The RC2020 data on PAN are very similar to those provided by the island Family Department, which shows that as of Sept. 27 the program had 836,990 families with 1,505,093 participants throughout the island. The U.S. Census meanwhile estimated the population of the island for 2020 at around 3.4 million, which coincides with the fact that 46 percent of the population receives this aid.
As expected, average monthly spending reported an increase, reaching $500 per month, an increase of 18 percent compared to what was reported last year. That result is consistent with category sales figures, according to Nielsen’s syndicated Scantrack study. Spending appears to be driven by an increase in the frequency of visits to supermarkets, which were recorded at an average of eight visits per month versus six last year, an increase of 33 percent.
Likewise, monthly visits to convenience stores and pharmacies increased by a factor of three (from 1.4 to 4.3) and by six (from 1 to 6.8), respectively. These data can be explained by considering the significant injection of funds from PAN (which ended in September). To which is added the closure of other types of shops, as well as the limitations imposed on hotels, bars and restaurants, causing an increase in purchases and visits to supermarkets.
Meanwhile, the report found that the adult population continues to grow and adults’ dependence on their families continues to increase. A full 52 percent of respondents are 45 years or older and one in two respondents does the grocery shopping for their parents or in-laws. This finding is relevant to industry strategies and presents an enormous challenge to Puerto Rico’s public policy makers.
Among the positive news, it stands out that 95 percent of those surveyed claim that they will increase or continue to buy food produced locally. This represents an opportunity for the local industry caused by the shortage and limitation of supply from abroad during the pandemic.
Despite the limitations imposed by the government, three in four (77 percent) respondents claimed to have bought prepared food in the past month. Of those, 27 percent claim to have bought prepared food at supermarket delis. This implies that the delis of the supermarkets are a prepared food alternative for the consumer and represent an interesting proposal to continue developing.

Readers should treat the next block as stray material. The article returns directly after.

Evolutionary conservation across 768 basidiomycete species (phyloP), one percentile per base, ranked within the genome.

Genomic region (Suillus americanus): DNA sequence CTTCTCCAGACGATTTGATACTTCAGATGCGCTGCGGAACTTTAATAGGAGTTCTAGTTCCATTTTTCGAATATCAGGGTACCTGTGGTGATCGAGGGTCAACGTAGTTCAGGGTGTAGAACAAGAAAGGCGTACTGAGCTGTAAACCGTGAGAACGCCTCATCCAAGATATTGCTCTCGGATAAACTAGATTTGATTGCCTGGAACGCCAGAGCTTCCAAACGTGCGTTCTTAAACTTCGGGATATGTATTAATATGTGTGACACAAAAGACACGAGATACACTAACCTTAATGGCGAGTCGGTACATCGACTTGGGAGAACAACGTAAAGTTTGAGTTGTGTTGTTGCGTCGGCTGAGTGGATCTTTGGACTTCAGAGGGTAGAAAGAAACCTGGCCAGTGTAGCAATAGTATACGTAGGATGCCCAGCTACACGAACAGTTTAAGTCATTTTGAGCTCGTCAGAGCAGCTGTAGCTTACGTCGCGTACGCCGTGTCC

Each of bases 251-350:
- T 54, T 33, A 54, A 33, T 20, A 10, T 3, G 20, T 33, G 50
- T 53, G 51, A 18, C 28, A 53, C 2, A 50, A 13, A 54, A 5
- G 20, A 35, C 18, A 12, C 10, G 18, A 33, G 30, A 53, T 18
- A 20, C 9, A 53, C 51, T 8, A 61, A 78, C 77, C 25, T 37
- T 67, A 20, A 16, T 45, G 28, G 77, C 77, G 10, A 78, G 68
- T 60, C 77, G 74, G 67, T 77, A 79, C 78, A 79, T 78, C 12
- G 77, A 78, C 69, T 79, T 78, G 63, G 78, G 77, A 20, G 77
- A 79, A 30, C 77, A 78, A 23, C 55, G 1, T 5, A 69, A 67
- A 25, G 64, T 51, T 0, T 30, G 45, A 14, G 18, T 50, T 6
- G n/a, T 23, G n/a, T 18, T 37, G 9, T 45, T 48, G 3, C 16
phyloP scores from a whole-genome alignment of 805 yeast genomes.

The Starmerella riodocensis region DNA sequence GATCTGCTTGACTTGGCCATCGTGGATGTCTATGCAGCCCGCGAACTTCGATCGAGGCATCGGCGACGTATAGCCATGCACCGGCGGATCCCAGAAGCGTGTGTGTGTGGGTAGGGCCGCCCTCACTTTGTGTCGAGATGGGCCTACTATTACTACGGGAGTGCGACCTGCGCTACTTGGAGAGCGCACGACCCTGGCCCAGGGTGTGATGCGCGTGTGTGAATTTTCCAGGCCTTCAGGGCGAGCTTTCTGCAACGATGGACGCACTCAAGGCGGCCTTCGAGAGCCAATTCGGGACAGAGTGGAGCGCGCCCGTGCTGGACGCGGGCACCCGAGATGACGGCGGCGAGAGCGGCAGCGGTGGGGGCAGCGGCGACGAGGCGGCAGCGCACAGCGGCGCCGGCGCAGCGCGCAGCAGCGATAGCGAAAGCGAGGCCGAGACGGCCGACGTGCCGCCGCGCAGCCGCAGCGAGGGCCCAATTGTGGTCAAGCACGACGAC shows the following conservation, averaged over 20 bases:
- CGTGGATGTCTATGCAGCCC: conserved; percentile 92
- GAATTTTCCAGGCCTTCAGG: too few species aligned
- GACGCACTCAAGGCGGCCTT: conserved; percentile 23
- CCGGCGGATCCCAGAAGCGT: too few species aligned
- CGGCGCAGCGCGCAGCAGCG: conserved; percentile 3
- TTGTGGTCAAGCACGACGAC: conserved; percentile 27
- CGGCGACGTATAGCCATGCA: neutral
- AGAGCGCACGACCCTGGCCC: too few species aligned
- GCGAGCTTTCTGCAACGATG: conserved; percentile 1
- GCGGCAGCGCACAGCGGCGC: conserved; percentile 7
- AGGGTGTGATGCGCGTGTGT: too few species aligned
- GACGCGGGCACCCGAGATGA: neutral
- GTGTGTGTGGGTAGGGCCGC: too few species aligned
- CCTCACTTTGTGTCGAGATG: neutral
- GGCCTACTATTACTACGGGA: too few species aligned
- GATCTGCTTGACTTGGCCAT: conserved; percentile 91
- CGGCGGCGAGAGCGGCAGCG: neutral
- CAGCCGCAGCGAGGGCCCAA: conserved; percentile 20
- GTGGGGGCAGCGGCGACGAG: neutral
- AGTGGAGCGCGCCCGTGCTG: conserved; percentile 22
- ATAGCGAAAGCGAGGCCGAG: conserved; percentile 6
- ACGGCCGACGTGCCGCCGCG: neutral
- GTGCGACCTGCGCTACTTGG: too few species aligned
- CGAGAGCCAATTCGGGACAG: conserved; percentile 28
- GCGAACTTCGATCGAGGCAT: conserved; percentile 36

Through recent years it has been seen how the purchase of items online has been on the rise. The COVID-19 emergency accelerated the adoption of the use of the internet to buy food; 24 percent of those surveyed claimed to have used a digital platform to buy food, a 60 percent increase vs. 2019. According to the study, although this tool is still under development in Puerto Rico, consumer acceptance is evident.
The emergence of COVID-19 has changed the importance of the different means of reaching the consumer and RC2020 undertook the task of understanding this dynamic. Email is the main form of communication on the part of the store that the consumer favors, followed by social networks.
Half of consumers follow an “influencer;” of these 40 percent are highly influenced in their purchase decision by celebrity endorsements. The boom in online shopping has created a dynamic where the comments or points that the products receive from consumers play an important role when selecting a product; one out of two consumers considers it very important, the study says.
Discount coupons continue to be used by 42 percent of respondents, who claim that they will definitely continue to use them. According to the study, consumers have the greatest interest in receiving discount coupons on cleaning products, hair care and for the purchase of protein.